Clinton strategist quits amid scandal DEMOCRATIC CONVENTION; CAMPAIGN 1996


CHICAGO -- Dick Morris, the controversial strategist who engineered President Clinton's resurgence -- partly by having him stress family values -- abruptly resigned yesterday after a tabloid reported that he allowed a prostitute to eavesdrop on a conversation with the president.

The woman, identified as a $200-an-hour call girl from Northern Virginia named Sherry Rowlands, is quoted as saying that Morris once let her listen to the president when he called the consultant at his suite in Washington's posh Jefferson Hotel.

Morris also showed her drafts of White House speeches and told her various White House secrets, according to the report.

"I will not subject my wife, family or friends to the sadistic vitriol of yellow journalism," Morris said in a written statement.

"I will not dignify such journalism with a reply or an answer. I never will."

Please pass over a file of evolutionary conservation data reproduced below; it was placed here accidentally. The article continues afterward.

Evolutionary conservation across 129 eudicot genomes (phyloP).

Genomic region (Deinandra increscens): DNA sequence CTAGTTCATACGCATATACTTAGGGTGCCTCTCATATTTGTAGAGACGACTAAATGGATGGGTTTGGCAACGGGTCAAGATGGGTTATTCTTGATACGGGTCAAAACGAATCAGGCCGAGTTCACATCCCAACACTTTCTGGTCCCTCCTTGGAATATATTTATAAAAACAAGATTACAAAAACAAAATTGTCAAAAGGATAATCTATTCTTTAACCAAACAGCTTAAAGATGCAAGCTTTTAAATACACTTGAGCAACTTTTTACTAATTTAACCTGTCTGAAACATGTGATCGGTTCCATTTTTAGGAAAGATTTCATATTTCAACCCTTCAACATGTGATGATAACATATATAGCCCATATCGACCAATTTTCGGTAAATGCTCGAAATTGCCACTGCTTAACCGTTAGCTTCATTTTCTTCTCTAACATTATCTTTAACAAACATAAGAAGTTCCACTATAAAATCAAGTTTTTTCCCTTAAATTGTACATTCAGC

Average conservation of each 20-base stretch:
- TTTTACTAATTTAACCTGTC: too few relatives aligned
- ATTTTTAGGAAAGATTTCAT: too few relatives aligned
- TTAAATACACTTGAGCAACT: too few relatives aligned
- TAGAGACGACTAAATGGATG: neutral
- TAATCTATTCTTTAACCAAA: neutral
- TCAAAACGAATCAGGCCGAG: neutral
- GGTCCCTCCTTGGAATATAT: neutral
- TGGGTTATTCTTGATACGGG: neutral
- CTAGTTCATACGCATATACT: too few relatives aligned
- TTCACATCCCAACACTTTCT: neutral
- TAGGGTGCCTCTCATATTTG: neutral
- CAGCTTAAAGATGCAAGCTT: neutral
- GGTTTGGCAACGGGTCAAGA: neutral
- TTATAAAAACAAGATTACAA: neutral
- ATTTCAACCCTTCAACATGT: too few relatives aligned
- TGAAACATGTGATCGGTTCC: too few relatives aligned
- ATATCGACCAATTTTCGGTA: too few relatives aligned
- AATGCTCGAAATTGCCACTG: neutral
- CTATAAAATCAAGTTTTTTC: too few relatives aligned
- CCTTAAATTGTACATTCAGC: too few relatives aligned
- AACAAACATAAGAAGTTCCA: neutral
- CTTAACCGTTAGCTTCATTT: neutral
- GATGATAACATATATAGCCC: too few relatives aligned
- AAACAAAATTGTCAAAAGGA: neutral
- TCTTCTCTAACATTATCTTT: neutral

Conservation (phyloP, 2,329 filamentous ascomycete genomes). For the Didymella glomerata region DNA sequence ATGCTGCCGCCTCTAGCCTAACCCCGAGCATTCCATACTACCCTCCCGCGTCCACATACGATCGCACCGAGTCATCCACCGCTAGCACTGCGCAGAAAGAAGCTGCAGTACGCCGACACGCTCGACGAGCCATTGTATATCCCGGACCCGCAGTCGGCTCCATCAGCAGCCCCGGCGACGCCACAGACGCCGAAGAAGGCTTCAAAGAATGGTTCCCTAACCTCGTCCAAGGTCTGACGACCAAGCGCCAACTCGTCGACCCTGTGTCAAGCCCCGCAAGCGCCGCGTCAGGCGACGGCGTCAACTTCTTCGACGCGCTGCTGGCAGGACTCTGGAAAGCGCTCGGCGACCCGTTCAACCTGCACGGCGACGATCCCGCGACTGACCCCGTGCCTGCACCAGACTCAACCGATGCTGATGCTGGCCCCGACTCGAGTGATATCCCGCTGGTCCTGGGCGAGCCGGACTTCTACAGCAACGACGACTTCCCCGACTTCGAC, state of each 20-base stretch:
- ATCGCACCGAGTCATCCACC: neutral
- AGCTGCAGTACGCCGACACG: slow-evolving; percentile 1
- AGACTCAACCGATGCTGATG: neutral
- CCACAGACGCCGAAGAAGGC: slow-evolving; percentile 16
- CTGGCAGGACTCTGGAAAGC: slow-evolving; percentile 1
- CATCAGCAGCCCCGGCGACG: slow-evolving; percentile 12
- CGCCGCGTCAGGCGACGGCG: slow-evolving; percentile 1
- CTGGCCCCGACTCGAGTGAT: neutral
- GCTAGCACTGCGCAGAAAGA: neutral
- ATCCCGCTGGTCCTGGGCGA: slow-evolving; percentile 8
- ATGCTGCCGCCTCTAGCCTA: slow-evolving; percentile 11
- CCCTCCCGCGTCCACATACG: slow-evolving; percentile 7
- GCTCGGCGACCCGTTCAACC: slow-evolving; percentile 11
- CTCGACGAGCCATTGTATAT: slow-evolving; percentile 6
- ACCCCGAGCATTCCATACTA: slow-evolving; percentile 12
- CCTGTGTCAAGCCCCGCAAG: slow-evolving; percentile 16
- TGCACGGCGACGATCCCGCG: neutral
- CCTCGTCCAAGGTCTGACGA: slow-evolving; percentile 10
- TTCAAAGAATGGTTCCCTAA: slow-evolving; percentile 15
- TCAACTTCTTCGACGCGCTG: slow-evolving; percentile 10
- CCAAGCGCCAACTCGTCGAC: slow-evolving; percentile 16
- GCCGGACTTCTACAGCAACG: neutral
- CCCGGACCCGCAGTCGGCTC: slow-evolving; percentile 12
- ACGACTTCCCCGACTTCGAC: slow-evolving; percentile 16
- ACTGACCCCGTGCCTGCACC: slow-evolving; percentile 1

Attempts to reach Rowlands for comment were unsuccessful.

The resignation was clearly a blow to the president -- and came at one of the worst possible times, hours before he was to deliver his acceptance speech at the convention.

Instead of spending yesterday morning polishing his speech, Clinton huddled with top aides -- including James Carville, his 1992 guru and the man displaced by Morris -- as the White House worked on damage control.

"All of you are preoccupied with this matter," White House press secretary Mike McCurry told reporters in the frenzied atmosphere at the Sheraton Chicago, the Clinton headquarters hotel. "We're trying not to be preoccupied with it."